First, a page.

When James Foley became a martyr this week, I didn’t know much about him. I vaguely remember the news of his capture in 2012, since he is from nearby New Hampshire. We all have learned more about him quickly, just as we’ve learned more about Syrian politics, more about radicalization, hate and terror from the hideous actions of his murderers.
When I saw that he had gone to Marquette University I felt that familiar excitement of learning someone admirable is a fellow Jesuit-school alum. I was even more moved to read the piece he wrote about faith and prayer in Marquette’s magazine after the end of his first imprisonment abroad.
If nothing else, prayer was the glue that enabled my freedom, an inner freedom first and later the miracle of being released during a war in which the regime had no real incentive to free us. It didn’t make sense, but faith did.
Not the words the world expects from a seasoned, weary, Gen X-er.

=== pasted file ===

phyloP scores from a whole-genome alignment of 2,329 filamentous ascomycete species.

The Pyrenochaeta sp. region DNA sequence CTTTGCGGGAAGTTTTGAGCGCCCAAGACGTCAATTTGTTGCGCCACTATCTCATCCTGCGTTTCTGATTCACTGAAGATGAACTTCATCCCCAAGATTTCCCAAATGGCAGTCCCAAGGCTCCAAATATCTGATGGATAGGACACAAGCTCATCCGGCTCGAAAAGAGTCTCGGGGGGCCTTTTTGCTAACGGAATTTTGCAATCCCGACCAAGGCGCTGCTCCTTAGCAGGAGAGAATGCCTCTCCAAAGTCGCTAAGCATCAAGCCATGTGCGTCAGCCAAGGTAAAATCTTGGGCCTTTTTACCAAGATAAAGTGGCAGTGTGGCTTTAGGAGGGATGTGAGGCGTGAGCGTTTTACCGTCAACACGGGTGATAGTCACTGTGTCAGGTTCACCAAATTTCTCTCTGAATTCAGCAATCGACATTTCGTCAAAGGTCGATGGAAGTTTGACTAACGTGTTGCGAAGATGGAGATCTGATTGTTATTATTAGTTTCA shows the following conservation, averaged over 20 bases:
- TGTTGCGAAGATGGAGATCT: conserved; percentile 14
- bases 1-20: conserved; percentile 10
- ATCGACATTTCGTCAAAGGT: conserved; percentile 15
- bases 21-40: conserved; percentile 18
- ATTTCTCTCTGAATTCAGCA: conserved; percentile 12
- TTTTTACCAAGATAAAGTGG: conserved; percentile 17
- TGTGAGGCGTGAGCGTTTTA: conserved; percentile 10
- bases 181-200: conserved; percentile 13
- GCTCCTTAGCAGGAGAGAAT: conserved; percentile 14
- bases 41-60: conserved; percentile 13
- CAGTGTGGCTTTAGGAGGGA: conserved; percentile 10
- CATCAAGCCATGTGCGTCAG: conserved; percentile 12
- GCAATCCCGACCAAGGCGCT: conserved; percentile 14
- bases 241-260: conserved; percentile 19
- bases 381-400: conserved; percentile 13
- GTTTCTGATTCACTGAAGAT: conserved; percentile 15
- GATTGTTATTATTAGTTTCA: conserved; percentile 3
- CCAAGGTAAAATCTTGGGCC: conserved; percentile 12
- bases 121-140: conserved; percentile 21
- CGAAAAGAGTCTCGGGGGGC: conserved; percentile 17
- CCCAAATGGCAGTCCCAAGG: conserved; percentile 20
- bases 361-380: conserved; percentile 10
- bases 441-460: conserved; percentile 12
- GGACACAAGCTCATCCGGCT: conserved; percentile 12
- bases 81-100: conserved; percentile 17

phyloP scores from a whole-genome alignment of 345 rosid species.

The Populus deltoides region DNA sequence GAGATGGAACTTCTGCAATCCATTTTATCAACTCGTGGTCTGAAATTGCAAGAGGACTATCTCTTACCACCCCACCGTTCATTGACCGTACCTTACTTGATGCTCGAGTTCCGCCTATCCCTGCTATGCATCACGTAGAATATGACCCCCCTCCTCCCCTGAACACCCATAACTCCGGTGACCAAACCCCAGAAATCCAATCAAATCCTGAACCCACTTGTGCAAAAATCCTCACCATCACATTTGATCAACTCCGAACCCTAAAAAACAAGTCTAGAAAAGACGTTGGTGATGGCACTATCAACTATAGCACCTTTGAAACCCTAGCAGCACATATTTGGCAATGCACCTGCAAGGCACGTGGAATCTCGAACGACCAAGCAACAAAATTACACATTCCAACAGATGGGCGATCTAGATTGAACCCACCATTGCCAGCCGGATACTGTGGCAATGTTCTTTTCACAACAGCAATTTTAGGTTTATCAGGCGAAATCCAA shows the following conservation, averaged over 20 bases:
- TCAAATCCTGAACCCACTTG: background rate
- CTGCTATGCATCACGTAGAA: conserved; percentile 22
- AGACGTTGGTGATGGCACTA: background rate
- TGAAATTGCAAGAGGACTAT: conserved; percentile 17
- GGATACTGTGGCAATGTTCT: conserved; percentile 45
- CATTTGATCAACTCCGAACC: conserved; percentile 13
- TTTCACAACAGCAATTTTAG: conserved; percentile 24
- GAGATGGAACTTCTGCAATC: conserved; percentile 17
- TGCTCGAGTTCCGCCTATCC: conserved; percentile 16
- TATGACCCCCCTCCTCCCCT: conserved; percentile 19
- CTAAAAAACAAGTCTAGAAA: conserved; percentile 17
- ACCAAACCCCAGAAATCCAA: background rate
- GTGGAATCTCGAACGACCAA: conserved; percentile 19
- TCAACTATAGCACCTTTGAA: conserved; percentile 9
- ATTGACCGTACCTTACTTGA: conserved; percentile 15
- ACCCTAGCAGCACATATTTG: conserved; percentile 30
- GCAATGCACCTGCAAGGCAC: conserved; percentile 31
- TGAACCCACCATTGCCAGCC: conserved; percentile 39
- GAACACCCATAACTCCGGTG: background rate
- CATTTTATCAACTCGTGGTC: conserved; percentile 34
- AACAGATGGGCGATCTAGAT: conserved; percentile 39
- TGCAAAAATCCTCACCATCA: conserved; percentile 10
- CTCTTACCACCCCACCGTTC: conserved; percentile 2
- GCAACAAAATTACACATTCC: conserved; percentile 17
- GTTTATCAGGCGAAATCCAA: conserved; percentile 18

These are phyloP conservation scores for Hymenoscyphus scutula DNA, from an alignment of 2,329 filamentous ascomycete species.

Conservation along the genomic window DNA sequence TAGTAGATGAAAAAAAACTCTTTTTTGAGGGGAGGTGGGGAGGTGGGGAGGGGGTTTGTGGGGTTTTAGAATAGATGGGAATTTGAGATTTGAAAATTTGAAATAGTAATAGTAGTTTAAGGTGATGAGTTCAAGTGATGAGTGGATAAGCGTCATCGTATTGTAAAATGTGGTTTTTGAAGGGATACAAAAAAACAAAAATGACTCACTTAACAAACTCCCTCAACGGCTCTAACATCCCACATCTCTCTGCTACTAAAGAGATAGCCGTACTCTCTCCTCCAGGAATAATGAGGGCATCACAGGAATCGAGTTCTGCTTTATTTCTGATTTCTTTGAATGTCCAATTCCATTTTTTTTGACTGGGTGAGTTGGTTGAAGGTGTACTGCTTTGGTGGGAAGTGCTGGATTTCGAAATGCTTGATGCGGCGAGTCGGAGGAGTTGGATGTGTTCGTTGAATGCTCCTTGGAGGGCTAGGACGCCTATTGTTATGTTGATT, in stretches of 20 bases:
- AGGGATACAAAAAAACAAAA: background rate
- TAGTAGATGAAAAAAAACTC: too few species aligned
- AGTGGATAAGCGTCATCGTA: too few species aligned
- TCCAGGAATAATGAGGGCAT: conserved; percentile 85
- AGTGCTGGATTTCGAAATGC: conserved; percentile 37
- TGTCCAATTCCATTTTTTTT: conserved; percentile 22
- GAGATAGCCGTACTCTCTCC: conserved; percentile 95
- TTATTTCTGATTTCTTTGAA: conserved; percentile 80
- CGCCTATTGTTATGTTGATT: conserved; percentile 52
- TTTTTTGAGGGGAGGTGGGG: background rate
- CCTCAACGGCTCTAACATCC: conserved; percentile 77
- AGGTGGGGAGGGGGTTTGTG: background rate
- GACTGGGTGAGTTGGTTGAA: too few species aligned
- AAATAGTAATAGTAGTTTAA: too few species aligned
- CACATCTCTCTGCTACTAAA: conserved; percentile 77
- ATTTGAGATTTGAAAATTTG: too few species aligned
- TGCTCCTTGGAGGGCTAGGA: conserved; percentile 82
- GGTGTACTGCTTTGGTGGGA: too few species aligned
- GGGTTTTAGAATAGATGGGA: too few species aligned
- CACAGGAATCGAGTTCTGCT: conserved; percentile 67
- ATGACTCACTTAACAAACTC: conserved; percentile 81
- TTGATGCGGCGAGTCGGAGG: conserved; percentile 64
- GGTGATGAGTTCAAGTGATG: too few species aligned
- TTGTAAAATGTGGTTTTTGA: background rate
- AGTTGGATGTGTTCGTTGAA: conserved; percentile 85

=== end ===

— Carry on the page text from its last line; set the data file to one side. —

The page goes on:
When he wrote that, did he have any idea what a large audience it would someday have? Probably not. When he lived a life of generosity and faith did he know that one day people would look carefully at his life for consolation? Doubtful.
If someone were to look back at my words – if the world were suddenly paying attention – would they find inspiration? Do I care enough about being a person of faith to be one even when no one is looking?
We write our legacies every day, in blogs and social media, in letters and texts. We write it in the way we live our lives, often in an obscurity that can be deceptive.
I am grateful that James Foley wrote a legacy of faith before the eyes of the world were on him, so that our eyes could be opened.